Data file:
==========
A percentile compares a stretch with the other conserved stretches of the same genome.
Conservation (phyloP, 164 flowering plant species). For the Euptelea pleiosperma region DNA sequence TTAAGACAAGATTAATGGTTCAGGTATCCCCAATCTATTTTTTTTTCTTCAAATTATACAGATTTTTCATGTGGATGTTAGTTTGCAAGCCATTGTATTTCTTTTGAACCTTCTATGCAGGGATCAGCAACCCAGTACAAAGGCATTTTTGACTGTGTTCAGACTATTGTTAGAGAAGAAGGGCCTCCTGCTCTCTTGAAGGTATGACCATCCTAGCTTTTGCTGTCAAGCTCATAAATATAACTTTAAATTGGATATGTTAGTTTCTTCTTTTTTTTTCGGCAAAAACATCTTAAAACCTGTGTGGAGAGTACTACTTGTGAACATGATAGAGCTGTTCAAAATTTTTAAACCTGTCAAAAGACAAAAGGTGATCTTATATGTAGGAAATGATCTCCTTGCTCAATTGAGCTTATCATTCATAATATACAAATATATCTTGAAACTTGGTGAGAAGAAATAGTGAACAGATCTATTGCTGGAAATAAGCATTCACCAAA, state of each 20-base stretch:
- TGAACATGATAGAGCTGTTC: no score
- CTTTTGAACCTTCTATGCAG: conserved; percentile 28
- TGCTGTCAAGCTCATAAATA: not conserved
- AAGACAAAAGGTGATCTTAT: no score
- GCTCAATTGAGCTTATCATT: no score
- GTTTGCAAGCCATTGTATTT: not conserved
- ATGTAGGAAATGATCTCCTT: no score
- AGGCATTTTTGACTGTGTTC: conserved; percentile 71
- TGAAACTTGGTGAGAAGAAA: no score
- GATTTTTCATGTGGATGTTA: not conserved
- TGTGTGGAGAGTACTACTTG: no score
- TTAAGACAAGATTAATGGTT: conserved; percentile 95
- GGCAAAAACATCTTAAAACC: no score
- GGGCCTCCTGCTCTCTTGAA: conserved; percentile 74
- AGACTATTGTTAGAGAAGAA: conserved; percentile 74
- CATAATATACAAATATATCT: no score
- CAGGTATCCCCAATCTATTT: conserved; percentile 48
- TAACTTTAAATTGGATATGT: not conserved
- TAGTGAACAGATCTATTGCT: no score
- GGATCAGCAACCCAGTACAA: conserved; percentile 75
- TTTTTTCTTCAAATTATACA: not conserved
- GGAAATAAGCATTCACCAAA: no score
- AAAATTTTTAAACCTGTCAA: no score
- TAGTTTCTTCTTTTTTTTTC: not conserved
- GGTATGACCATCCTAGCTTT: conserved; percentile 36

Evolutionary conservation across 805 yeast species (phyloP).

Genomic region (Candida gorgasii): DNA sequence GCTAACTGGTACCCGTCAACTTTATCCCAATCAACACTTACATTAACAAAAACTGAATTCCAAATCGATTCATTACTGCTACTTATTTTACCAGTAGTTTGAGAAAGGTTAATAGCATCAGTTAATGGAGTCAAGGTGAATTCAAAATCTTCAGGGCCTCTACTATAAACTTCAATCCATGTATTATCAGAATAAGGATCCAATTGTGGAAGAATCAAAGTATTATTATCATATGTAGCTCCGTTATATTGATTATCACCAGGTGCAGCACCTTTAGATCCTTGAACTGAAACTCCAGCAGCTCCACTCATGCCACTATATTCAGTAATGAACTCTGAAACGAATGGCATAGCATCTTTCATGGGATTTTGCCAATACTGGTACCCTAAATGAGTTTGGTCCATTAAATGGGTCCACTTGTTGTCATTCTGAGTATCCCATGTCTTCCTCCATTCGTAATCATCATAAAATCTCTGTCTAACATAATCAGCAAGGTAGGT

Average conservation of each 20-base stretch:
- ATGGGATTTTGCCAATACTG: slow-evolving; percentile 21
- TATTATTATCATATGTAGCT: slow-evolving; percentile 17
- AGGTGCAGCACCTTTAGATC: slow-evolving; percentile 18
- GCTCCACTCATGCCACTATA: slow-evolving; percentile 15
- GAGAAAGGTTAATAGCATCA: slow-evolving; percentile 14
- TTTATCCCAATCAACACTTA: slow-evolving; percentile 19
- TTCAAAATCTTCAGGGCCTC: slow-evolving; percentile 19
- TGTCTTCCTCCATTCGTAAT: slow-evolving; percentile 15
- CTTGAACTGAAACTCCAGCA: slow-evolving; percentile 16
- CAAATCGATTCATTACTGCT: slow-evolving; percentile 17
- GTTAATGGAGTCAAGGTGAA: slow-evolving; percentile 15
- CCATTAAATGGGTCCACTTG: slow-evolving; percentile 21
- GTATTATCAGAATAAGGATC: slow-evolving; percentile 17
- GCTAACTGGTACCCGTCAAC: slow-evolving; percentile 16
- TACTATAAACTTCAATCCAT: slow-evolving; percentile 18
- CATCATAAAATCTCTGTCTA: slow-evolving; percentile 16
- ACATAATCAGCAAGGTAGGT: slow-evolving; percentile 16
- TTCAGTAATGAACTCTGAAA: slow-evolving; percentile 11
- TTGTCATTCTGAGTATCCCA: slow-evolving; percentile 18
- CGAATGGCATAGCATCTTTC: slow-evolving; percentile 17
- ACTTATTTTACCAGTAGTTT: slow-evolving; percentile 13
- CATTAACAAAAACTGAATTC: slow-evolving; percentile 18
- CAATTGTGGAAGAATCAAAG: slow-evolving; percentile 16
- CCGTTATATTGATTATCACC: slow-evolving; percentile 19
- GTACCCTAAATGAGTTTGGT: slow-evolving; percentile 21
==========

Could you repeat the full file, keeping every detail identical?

A percentile compares a stretch with the other conserved stretches of the same genome.
Conservation (phyloP, 164 flowering plant species). For the Euptelea pleiosperma region DNA sequence TTAAGACAAGATTAATGGTTCAGGTATCCCCAATCTATTTTTTTTTCTTCAAATTATACAGATTTTTCATGTGGATGTTAGTTTGCAAGCCATTGTATTTCTTTTGAACCTTCTATGCAGGGATCAGCAACCCAGTACAAAGGCATTTTTGACTGTGTTCAGACTATTGTTAGAGAAGAAGGGCCTCCTGCTCTCTTGAAGGTATGACCATCCTAGCTTTTGCTGTCAAGCTCATAAATATAACTTTAAATTGGATATGTTAGTTTCTTCTTTTTTTTTCGGCAAAAACATCTTAAAACCTGTGTGGAGAGTACTACTTGTGAACATGATAGAGCTGTTCAAAATTTTTAAACCTGTCAAAAGACAAAAGGTGATCTTATATGTAGGAAATGATCTCCTTGCTCAATTGAGCTTATCATTCATAATATACAAATATATCTTGAAACTTGGTGAGAAGAAATAGTGAACAGATCTATTGCTGGAAATAAGCATTCACCAAA, state of each 20-base stretch:
- TGAACATGATAGAGCTGTTC: no score
- CTTTTGAACCTTCTATGCAG: conserved; percentile 28
- TGCTGTCAAGCTCATAAATA: not conserved
- AAGACAAAAGGTGATCTTAT: no score
- GCTCAATTGAGCTTATCATT: no score
- GTTTGCAAGCCATTGTATTT: not conserved
- ATGTAGGAAATGATCTCCTT: no score
- AGGCATTTTTGACTGTGTTC: conserved; percentile 71
- TGAAACTTGGTGAGAAGAAA: no score
- GATTTTTCATGTGGATGTTA: not conserved
- TGTGTGGAGAGTACTACTTG: no score
- TTAAGACAAGATTAATGGTT: conserved; percentile 95
- GGCAAAAACATCTTAAAACC: no score
- GGGCCTCCTGCTCTCTTGAA: conserved; percentile 74
- AGACTATTGTTAGAGAAGAA: conserved; percentile 74
- CATAATATACAAATATATCT: no score
- CAGGTATCCCCAATCTATTT: conserved; percentile 48
- TAACTTTAAATTGGATATGT: not conserved
- TAGTGAACAGATCTATTGCT: no score
- GGATCAGCAACCCAGTACAA: conserved; percentile 75
- TTTTTTCTTCAAATTATACA: not conserved
- GGAAATAAGCATTCACCAAA: no score
- AAAATTTTTAAACCTGTCAA: no score
- TAGTTTCTTCTTTTTTTTTC: not conserved
- GGTATGACCATCCTAGCTTT: conserved; percentile 36

Evolutionary conservation across 805 yeast species (phyloP).

Genomic region (Candida gorgasii): DNA sequence GCTAACTGGTACCCGTCAACTTTATCCCAATCAACACTTACATTAACAAAAACTGAATTCCAAATCGATTCATTACTGCTACTTATTTTACCAGTAGTTTGAGAAAGGTTAATAGCATCAGTTAATGGAGTCAAGGTGAATTCAAAATCTTCAGGGCCTCTACTATAAACTTCAATCCATGTATTATCAGAATAAGGATCCAATTGTGGAAGAATCAAAGTATTATTATCATATGTAGCTCCGTTATATTGATTATCACCAGGTGCAGCACCTTTAGATCCTTGAACTGAAACTCCAGCAGCTCCACTCATGCCACTATATTCAGTAATGAACTCTGAAACGAATGGCATAGCATCTTTCATGGGATTTTGCCAATACTGGTACCCTAAATGAGTTTGGTCCATTAAATGGGTCCACTTGTTGTCATTCTGAGTATCCCATGTCTTCCTCCATTCGTAATCATCATAAAATCTCTGTCTAACATAATCAGCAAGGTAGGT

Average conservation of each 20-base stretch:
- ATGGGATTTTGCCAATACTG: slow-evolving; percentile 21
- TATTATTATCATATGTAGCT: slow-evolving; percentile 17
- AGGTGCAGCACCTTTAGATC: slow-evolving; percentile 18
- GCTCCACTCATGCCACTATA: slow-evolving; percentile 15
- GAGAAAGGTTAATAGCATCA: slow-evolving; percentile 14
- TTTATCCCAATCAACACTTA: slow-evolving; percentile 19
- TTCAAAATCTTCAGGGCCTC: slow-evolving; percentile 19
- TGTCTTCCTCCATTCGTAAT: slow-evolving; percentile 15
- CTTGAACTGAAACTCCAGCA: slow-evolving; percentile 16
- CAAATCGATTCATTACTGCT: slow-evolving; percentile 17
- GTTAATGGAGTCAAGGTGAA: slow-evolving; percentile 15
- CCATTAAATGGGTCCACTTG: slow-evolving; percentile 21
- GTATTATCAGAATAAGGATC: slow-evolving; percentile 17
- GCTAACTGGTACCCGTCAAC: slow-evolving; percentile 16
- TACTATAAACTTCAATCCAT: slow-evolving; percentile 18
- CATCATAAAATCTCTGTCTA: slow-evolving; percentile 16
- ACATAATCAGCAAGGTAGGT: slow-evolving; percentile 16
- TTCAGTAATGAACTCTGAAA: slow-evolving; percentile 11
- TTGTCATTCTGAGTATCCCA: slow-evolving; percentile 18
- CGAATGGCATAGCATCTTTC: slow-evolving; percentile 17
- ACTTATTTTACCAGTAGTTT: slow-evolving; percentile 13
- CATTAACAAAAACTGAATTC: slow-evolving; percentile 18
- CAATTGTGGAAGAATCAAAG: slow-evolving; percentile 16
- CCGTTATATTGATTATCACC: slow-evolving; percentile 19
- GTACCCTAAATGAGTTTGGT: slow-evolving; percentile 21